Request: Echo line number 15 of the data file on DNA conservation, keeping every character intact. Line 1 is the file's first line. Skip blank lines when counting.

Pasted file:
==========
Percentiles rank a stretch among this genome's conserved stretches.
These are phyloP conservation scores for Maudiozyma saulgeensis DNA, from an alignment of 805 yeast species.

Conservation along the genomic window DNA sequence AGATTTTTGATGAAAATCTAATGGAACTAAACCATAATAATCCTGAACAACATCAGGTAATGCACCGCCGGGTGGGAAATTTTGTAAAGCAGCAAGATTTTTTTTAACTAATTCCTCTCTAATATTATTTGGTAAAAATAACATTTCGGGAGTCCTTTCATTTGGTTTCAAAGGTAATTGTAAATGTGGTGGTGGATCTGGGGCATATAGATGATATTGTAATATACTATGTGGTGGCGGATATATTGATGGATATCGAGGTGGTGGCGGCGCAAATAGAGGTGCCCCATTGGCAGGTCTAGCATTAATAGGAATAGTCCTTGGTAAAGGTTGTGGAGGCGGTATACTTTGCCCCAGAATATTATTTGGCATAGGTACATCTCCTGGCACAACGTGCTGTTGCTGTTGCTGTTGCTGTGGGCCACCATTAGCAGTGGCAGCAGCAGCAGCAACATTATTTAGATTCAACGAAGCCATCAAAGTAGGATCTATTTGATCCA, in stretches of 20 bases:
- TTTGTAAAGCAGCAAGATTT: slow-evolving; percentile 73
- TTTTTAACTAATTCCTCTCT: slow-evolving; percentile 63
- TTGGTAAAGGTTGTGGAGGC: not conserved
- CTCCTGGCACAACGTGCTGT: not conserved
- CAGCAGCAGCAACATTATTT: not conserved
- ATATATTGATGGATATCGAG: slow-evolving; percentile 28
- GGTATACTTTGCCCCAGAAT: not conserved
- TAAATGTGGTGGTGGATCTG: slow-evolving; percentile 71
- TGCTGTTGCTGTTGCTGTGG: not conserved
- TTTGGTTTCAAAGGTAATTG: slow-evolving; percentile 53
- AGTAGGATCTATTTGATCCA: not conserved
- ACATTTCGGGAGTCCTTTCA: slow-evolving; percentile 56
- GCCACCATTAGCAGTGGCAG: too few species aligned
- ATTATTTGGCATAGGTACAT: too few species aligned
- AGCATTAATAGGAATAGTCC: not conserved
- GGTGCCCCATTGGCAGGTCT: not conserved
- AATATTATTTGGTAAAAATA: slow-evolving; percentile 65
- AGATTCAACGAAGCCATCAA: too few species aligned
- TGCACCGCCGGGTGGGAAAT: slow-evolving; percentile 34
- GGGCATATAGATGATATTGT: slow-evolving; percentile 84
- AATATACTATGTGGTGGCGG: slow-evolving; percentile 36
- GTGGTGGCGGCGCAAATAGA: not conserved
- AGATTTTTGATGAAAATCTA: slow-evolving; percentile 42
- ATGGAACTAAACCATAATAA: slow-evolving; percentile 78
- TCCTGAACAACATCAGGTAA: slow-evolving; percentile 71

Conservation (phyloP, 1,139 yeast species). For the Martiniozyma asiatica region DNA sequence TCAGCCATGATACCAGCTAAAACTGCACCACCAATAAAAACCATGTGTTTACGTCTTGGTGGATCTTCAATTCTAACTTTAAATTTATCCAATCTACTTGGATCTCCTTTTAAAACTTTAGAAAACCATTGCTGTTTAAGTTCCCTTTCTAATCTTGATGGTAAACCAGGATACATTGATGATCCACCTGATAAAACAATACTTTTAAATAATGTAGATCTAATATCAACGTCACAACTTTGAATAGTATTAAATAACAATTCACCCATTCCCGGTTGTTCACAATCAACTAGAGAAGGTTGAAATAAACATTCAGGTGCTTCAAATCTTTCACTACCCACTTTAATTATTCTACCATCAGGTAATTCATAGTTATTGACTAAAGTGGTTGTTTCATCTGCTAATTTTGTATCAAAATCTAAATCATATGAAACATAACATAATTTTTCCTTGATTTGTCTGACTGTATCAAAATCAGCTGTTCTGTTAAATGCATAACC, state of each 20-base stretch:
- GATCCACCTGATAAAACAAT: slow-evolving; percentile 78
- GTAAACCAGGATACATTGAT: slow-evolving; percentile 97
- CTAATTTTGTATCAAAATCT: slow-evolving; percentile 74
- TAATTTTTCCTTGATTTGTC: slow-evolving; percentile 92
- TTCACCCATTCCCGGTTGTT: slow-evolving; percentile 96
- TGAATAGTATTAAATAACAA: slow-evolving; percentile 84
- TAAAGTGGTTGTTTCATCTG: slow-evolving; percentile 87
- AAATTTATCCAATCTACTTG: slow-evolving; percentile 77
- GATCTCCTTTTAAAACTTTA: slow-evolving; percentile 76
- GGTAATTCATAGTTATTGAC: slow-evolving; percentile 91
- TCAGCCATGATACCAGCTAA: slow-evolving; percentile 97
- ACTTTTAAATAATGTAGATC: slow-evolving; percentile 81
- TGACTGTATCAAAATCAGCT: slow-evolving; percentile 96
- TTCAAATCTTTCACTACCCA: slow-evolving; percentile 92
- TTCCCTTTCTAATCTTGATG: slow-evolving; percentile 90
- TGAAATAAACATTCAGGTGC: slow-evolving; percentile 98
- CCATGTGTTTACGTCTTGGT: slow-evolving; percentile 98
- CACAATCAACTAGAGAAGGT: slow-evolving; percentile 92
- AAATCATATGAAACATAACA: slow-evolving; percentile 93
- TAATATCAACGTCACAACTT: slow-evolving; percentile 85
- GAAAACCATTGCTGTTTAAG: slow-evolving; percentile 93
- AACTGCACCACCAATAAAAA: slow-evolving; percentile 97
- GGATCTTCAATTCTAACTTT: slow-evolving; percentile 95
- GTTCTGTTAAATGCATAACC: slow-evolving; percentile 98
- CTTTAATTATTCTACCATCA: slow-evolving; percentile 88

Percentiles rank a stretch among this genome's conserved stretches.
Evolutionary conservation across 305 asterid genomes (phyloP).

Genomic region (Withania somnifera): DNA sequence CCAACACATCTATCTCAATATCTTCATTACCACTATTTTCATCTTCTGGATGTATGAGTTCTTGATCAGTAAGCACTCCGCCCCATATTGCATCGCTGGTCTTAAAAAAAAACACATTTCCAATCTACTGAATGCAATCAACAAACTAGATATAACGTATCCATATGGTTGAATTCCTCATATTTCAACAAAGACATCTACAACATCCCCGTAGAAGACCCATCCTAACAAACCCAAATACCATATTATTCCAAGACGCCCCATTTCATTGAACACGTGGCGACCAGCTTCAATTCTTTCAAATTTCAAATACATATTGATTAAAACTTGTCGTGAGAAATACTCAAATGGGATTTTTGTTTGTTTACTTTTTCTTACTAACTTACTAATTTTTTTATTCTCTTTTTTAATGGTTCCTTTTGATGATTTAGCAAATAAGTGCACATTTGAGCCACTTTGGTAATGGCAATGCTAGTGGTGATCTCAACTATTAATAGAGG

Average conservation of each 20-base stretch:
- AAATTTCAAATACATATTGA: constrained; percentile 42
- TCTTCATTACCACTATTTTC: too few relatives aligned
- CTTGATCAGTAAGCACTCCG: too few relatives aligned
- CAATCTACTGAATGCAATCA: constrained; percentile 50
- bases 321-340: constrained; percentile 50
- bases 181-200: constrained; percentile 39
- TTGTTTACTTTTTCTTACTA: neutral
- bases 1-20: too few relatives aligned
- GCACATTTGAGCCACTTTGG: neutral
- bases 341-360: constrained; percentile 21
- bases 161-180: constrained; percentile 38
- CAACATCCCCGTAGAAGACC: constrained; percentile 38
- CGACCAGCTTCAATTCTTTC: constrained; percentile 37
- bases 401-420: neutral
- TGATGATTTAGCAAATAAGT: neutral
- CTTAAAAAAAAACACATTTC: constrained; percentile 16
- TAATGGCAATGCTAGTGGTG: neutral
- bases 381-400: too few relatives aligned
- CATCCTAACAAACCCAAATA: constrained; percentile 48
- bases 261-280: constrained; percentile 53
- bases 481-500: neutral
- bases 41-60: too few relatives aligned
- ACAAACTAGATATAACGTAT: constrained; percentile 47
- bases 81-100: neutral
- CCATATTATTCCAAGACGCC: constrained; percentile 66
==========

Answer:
- ACATTTCGGGAGTCCTTTCA: slow-evolving; percentile 56